In July, I traveled to Nashville for the Agile2022 Conference. This is the first in-person conference I've attended in two and a half years. What a great reminder of the part of in-person conferences that I truly love. It's the part where I sit around in the evening in a conspicuous public spot and have great conversations with whomever happens by and joins me. For bait, I often use a bottle of wine that I'm happy to share. In an afternoon, a tea ceremony also seems to work.
A few people gather and talk about what's on their mind. It might be something they just heard and found interesting. It might be something they've been thinking about for some time. Either way, it almost always seems to be ideas that people are currently wrestling with. No one is treated as "the expert" to whom everyone else must listen. No one is pushed into the role of "the expert" who must speak perfectly for all possible contexts. People speak from personal experience and observations. They reference others from whom they've learned. I find it a delightful way to both learn and contribute.
It's hard, though not impossible, to get that easy flow of ideas in a virtual space. It's even harder to facilitate the serendipity of those unplanned conversations. One has to be much more intentional in virtual space, as there's much less tacit awareness of each other. In a virtual space, subtleties often go completely unnoticed. Or, perhaps, the awareness and recognition of subtleties just takes much, much longer.
In the last two-and-a-half years I've been involved in several successful online communities of interaction. One has been the occasional online event of The Remote Coaches, Kirsten Clacey and Jay-Allen Morris. The purpose of these events is to share knowledge about and practice of facilitation in the virtual world. Through their excellent facilitation, it's much more than a presentation. It's a place where others can interject their ideas, or even give a demonstration of their own techniques. The fact that I've been able to participate in these, organized out of South Africa when I'm in the USA, illustrates a positive benefit of interacting in the virtual world.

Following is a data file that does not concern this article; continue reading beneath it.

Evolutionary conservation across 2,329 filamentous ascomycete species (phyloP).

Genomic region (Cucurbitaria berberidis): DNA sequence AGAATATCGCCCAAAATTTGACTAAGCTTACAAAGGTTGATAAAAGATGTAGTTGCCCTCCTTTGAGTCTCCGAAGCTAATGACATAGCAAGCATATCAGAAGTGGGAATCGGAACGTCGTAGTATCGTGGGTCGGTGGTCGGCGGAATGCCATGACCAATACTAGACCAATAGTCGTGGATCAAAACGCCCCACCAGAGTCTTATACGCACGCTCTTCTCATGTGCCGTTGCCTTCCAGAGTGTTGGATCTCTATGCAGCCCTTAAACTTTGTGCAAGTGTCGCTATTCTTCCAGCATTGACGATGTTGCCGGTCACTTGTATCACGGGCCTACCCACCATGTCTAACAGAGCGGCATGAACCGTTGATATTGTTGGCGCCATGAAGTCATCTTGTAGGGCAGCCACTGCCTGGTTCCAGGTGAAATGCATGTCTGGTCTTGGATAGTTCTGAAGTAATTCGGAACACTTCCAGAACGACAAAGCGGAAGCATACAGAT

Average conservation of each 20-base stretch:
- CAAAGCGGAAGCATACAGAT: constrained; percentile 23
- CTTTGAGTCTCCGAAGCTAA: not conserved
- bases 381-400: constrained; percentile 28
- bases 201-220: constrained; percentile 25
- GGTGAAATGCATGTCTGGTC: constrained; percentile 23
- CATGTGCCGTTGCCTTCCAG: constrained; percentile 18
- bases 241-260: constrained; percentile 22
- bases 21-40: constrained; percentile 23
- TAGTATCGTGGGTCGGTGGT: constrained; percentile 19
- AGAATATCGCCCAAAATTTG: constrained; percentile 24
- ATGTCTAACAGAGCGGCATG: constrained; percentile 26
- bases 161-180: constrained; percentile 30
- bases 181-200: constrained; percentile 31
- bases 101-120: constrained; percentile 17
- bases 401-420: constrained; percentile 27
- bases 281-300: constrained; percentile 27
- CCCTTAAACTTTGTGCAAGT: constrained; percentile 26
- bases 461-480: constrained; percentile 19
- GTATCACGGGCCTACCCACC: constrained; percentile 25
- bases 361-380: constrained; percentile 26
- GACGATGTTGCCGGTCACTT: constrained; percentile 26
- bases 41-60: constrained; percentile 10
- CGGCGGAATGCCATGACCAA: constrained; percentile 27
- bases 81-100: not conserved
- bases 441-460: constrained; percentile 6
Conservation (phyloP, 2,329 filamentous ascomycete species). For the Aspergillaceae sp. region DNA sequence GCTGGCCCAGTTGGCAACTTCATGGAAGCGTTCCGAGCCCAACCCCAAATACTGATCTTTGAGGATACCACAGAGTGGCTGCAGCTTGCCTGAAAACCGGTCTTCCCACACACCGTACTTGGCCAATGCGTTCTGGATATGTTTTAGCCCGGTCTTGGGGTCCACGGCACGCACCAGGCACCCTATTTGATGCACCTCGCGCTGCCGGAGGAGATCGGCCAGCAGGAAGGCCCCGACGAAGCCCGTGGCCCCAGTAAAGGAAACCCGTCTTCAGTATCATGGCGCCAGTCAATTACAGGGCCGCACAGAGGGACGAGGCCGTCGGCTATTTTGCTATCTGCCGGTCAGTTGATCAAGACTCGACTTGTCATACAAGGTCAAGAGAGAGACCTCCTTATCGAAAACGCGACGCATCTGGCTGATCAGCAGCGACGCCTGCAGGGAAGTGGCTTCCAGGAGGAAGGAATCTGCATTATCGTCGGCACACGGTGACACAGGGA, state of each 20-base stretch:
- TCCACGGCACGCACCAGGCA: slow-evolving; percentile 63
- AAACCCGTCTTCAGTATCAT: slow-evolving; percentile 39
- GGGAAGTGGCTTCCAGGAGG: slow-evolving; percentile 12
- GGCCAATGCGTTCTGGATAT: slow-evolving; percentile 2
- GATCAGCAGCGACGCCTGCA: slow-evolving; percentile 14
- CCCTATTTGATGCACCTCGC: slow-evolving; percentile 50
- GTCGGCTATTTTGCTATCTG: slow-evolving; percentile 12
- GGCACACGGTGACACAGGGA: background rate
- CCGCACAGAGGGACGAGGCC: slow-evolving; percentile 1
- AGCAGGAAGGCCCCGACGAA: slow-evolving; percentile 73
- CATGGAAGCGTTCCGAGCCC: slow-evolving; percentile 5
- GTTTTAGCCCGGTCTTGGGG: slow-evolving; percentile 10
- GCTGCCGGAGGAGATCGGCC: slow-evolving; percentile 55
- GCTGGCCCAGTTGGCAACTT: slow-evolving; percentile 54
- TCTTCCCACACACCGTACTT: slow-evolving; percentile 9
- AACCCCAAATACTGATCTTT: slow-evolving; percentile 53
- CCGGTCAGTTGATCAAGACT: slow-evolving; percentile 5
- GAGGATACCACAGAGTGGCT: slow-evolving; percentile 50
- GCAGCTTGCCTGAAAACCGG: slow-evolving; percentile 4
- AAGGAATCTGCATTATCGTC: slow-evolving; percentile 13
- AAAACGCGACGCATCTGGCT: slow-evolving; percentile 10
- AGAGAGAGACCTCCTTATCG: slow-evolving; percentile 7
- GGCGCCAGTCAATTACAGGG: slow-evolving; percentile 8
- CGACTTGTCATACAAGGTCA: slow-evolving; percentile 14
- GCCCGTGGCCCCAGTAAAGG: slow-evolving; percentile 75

I've also participated in weekly meetings of The Virginia Satir Global Network. These gatherings focus on the understanding and application of Virginia Satir's work. They have mostly followed a pattern of a presentation followed by small (3 to 4 people) breakout group conversations who report back on their conversation to the whole group. While some of the presentations have been excellent, I've found the most value in the breakout conversations where I get to share ideas with others and understand more about them. The participants join from around the world, though it's an inconvenient time for some of them.
Another weekly meeting I hate to miss is a simple gathering of friends of a retired consulting colleague. It's a small group and we talk about what's going on in our lives. Most of the participants I've never met in person, but now consider them friends of mine. I value the broad mix of points of view, and the human caring for each other in this group.
It's apparent to me that it is possible, even in virtual environments, to make that human-to-human connection that I value and enjoy. It may take a longer time. It may take more setup than opening a bottle of wine.
My first thought was to offer a seminar, a word derived from Latin seminarium "plant nursery, seed plot," figuratively, "breeding ground." A quick query on Twitter shows that this word has become associated with lectures rather than a "meeting for discussion of a subject" which I had intended. Another possibility I considered was a colloquium, which in Latin is literally "a speaking together." Then the word symposium was suggested to me, and seems perfect. The Latin symposium derives from the Greek symposion "drinking party, convivial gathering of the educated." I think that strikes the right tone.
I started this newsletter hoping to generate connections and conversations. I've had very few replies to my newsletter, so perhaps it's time to try another approach to generate those connections and conversations. I don't have a plan for doing this, but with the collaboration of whomever responds, we can figure it out. Who would like to try to co-create this with me?
P.S. Let's talk about the possibilities. You can schedule a Zoom call to share ideas.
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